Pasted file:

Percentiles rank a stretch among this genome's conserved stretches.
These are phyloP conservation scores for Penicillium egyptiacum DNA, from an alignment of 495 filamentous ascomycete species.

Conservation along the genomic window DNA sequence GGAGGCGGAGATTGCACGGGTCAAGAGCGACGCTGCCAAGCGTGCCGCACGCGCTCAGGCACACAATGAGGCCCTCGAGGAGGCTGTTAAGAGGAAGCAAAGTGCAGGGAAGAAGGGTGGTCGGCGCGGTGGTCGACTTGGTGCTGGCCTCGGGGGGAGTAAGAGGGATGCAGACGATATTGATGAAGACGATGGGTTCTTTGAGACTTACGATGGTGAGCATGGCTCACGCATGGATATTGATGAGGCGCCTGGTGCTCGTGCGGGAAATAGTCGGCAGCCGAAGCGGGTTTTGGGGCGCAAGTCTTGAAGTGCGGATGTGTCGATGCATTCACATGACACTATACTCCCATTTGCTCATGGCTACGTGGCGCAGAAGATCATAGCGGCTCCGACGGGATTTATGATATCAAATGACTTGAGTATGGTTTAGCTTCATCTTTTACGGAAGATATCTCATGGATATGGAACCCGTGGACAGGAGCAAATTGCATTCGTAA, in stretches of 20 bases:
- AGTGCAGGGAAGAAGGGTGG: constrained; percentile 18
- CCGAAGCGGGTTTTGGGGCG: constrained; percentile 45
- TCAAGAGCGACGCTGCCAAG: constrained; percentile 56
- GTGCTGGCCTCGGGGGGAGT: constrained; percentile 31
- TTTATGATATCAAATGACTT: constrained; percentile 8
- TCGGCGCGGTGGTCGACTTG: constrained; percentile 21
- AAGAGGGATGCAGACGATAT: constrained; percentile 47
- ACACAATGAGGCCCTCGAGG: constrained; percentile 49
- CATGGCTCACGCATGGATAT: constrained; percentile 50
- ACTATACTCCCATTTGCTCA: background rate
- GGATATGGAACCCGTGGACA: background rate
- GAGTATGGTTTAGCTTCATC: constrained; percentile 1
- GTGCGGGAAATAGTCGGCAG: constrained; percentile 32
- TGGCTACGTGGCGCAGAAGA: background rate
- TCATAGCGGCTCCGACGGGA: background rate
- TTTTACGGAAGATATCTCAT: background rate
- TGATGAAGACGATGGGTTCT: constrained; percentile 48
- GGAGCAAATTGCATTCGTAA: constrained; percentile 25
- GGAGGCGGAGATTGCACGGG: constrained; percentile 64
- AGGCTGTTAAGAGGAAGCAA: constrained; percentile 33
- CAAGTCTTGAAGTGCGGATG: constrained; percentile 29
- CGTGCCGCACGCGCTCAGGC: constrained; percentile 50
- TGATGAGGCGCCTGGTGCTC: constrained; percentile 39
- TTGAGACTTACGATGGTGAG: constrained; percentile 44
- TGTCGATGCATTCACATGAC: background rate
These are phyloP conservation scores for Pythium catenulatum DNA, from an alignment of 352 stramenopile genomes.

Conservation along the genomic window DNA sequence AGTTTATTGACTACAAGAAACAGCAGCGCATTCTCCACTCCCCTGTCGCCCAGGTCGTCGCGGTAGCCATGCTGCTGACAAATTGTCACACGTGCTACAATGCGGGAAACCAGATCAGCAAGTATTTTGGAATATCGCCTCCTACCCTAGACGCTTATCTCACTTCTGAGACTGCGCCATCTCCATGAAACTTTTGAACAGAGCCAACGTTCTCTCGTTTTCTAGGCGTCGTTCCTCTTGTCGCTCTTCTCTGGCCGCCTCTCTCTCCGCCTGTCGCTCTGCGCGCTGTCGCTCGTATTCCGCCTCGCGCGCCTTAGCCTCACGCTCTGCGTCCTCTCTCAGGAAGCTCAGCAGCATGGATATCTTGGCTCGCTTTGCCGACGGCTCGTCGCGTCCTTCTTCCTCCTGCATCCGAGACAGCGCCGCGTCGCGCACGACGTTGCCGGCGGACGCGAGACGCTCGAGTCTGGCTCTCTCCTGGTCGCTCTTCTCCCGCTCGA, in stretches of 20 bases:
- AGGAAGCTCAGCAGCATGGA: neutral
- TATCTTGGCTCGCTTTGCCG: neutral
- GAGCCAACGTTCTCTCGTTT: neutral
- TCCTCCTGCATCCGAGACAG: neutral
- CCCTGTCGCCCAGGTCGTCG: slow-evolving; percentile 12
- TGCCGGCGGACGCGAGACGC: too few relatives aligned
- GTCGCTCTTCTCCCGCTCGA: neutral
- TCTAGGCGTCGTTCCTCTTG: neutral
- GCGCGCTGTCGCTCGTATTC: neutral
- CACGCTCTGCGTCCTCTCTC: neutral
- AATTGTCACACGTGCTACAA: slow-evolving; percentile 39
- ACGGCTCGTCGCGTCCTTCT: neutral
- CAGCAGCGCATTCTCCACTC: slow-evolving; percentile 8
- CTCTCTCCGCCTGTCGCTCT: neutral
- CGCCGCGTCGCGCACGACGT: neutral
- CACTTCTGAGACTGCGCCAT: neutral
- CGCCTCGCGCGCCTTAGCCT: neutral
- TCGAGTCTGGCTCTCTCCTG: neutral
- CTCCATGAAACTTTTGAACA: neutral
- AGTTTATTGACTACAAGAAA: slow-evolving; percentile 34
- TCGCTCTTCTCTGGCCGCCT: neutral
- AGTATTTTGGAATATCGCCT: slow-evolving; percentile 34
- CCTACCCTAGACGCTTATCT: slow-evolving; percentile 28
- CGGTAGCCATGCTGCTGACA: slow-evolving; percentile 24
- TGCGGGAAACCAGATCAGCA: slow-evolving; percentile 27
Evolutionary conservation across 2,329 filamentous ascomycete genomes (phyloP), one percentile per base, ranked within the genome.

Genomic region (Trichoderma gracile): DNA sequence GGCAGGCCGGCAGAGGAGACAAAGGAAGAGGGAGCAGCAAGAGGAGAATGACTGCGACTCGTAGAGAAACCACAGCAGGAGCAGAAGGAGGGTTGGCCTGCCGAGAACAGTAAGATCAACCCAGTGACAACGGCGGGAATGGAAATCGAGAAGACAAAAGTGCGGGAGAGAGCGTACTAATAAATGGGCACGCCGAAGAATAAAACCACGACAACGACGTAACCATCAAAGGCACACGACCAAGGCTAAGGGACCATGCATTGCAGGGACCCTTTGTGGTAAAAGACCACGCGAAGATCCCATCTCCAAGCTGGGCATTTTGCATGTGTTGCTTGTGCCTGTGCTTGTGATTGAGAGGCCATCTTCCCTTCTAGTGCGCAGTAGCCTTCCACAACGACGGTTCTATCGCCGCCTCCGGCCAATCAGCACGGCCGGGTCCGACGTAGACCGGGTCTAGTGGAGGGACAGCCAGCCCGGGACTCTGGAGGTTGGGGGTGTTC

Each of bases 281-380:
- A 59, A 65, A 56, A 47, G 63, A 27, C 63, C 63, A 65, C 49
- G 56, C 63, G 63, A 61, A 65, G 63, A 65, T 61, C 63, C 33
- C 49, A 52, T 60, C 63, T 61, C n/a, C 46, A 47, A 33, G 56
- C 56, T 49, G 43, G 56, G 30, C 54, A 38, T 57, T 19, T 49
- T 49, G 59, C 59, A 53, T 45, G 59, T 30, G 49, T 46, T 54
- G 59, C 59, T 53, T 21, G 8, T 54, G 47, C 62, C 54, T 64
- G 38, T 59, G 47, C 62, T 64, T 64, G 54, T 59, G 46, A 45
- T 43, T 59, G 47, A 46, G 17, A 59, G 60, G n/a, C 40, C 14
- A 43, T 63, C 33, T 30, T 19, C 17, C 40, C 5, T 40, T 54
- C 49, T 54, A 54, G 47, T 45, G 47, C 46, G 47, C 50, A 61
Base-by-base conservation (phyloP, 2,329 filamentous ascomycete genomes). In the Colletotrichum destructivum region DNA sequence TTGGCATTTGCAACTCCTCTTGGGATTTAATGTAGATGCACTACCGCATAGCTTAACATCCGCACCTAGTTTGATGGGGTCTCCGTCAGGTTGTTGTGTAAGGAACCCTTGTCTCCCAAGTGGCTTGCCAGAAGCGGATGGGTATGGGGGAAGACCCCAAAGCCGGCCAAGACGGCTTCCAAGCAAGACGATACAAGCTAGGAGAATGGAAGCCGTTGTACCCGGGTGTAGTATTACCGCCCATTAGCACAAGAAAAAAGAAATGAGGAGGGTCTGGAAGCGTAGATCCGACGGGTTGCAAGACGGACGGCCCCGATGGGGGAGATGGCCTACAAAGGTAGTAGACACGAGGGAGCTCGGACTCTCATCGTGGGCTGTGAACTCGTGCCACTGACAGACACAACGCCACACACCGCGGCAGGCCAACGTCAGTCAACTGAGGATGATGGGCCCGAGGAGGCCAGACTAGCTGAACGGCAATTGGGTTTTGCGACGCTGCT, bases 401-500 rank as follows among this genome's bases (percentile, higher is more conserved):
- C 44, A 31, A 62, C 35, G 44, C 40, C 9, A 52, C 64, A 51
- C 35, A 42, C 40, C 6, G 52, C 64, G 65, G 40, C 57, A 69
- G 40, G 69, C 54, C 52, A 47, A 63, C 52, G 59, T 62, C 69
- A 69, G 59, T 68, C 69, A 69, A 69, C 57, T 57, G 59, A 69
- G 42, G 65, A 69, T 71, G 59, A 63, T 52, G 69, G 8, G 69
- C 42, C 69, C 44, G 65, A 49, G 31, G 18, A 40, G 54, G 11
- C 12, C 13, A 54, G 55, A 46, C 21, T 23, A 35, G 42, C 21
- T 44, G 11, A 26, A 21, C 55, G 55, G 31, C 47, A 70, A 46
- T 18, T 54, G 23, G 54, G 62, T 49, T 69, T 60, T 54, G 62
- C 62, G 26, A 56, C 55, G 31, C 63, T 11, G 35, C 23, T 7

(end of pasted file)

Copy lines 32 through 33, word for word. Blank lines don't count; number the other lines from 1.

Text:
- TATCTTGGCTCGCTTTGCCG: neutral
- GAGCCAACGTTCTCTCGTTT: neutral